None of this made any difference in the relationship, or in Eritrea’s treatment of its citizens, which of course grew steadily more coercive over the next decade, or in Eritrea’s regional behavior, which became if anything more belligerent than ever before.

 

 In the chapter of the forthcoming book on Eritrea’s regional relations from which this talk is drawn, I go into the relationship during the Bush years in detail, but I’m going to skip over this for now for the sake of brevity and because I suspect most of you are familiar with it, except to mention that the low point came in the administration’s final two years as the war of words steadily escalated, the US moved closer to Ethiopia, and Eritrea deepened its involvement with Islamist groups in Somalia and with armed Ethiopian opposition groups, notably but not only the Oromo Liberation Front and the Ogaden National Liberation Front. US anxiety over this deepened with the rise of Islamist forces in Somalia and led to direct American military action there targeted at al Qaeda but associated in the Eritrean and Somali minds with Ethiopia’s intervention there.

 

 Assistant Secretary of State Jendayi Frazer’s 2007 threat to add Eritrea to the US list of countries that sponsor terror, setting in motion a wide range of restrictions and sanctions fueled widespread anger at the US among Eritreans at home and abroad for what many believed was a US–Ethiopian conspiracy against them. Towards a new US & EU policyToday, the US and the EU have a choice of three broad policy frameworks within which to approach Eritrea:• Isolation and containment, intended to limit Eritrea’s ability to do damage in the region while squeezing it through a steadily tightening web of sanctions—more or less what the Bush administration ended its term with.• Constructive if limited engagement, intended to salvage the few positives available, while encouraging incremental changes in behavior that foster regional stability—more or less what the EU has been doing, with little notable success.• Or regime transition, driven from within Eritrea, that would allow the country to return to the construction of a stable, democratic state.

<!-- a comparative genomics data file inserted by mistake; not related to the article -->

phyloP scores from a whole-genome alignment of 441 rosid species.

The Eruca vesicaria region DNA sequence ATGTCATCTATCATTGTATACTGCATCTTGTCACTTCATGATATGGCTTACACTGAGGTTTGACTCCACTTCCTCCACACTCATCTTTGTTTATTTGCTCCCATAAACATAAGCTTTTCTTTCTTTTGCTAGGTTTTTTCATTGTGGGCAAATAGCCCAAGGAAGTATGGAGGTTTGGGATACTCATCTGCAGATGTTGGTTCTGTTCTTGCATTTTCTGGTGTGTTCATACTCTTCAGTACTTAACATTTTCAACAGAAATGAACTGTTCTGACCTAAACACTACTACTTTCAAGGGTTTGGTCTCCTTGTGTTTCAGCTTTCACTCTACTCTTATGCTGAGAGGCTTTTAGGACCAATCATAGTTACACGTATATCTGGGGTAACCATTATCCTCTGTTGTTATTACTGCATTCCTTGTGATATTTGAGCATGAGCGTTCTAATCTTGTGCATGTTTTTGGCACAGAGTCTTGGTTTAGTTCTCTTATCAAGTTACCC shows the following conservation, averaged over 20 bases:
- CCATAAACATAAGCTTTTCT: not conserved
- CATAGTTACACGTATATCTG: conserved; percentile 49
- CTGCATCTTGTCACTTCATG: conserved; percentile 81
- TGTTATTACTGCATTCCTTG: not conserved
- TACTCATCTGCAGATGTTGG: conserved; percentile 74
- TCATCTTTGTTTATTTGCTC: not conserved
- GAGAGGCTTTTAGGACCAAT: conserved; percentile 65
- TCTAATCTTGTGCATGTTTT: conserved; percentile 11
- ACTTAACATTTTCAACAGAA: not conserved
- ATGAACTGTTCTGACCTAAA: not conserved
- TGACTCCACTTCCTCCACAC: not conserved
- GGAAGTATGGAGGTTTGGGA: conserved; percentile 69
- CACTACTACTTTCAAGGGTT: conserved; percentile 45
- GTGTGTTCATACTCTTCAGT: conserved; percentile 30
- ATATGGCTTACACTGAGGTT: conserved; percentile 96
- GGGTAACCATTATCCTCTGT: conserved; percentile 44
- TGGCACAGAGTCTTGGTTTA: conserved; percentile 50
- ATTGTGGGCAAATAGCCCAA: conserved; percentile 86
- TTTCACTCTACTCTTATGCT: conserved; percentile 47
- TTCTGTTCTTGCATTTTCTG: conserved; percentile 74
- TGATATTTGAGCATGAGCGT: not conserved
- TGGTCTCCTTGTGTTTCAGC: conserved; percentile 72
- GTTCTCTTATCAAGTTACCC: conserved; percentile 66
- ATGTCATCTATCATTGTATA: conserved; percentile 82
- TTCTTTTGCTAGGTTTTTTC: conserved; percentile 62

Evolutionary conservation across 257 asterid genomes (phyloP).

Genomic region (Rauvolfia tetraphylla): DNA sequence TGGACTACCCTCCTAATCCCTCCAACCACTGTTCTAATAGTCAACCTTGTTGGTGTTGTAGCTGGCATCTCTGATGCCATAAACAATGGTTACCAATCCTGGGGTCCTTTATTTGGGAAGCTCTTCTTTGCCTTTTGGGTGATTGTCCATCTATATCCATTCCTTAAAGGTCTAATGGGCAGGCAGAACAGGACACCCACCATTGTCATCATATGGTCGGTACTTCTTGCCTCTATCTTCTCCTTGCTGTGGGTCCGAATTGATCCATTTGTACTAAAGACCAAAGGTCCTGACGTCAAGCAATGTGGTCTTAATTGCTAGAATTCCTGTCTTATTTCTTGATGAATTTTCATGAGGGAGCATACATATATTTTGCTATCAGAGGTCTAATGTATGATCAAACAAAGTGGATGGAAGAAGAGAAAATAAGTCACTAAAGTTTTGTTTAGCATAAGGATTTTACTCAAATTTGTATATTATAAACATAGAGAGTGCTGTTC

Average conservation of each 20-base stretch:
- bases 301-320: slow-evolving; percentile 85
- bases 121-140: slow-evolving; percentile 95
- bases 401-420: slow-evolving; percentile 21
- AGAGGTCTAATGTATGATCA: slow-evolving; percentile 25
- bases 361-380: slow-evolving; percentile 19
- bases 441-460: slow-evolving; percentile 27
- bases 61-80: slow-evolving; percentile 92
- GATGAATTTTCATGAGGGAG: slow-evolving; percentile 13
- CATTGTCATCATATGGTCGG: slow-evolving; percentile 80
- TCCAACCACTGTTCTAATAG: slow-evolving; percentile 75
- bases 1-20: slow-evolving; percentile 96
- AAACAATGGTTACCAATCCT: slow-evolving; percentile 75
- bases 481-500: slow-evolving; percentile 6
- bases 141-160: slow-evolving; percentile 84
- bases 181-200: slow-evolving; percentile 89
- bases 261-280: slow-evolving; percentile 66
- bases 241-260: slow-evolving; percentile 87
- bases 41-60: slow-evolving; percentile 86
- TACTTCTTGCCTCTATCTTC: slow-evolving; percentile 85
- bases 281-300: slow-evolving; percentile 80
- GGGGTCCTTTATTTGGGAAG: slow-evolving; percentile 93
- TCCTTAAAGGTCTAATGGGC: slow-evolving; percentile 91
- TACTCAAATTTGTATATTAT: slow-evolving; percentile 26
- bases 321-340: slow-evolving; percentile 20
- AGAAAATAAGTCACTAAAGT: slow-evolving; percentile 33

As I said, though the Bush administration began with the second, it wound up with the first, after top officials concluded that it was impossible to influence Isaias’s behavior because he was too personally obtuse to change. So with regime transition appearing out of the question owing to the absence of a viable alternative, the Bush administration sought to isolate and contain Eritrea. How well this worked is best illustrated by the continuing crises in Somalia and Djibouti. But as this, too, became clear in Washington, frustration with Eritrea grew, often taking on a personal dimension expressed in occasional rants that did little more than provoke similar rants from Asmara. Against this bleak backdrop, both the Obama administration and the EU need to reassess both the situation and the policy options, excluding nothing.

 Throughout, it is essential to keep in mind that Isaias will not endure forever, nor will his regime. Whether he will ever change his character is beside the point (he will not); how to weaken his grip on unchecked power is the key issue. Together with how to strengthen those who will come after—and to foster a democratic, rights-based culture among them so the next regime is not worse in both human rights terms and from the standpoint of its contribution to regional instability, as it could well be, as the potential for chaos in Eritrea in the event of a sudden change, however it comes about, is enormous. This would be the case in any situation in which despotic rule has so thoroughly impoverished the political environment and prevented the emergence of viable successors, but particularly in Eritrea.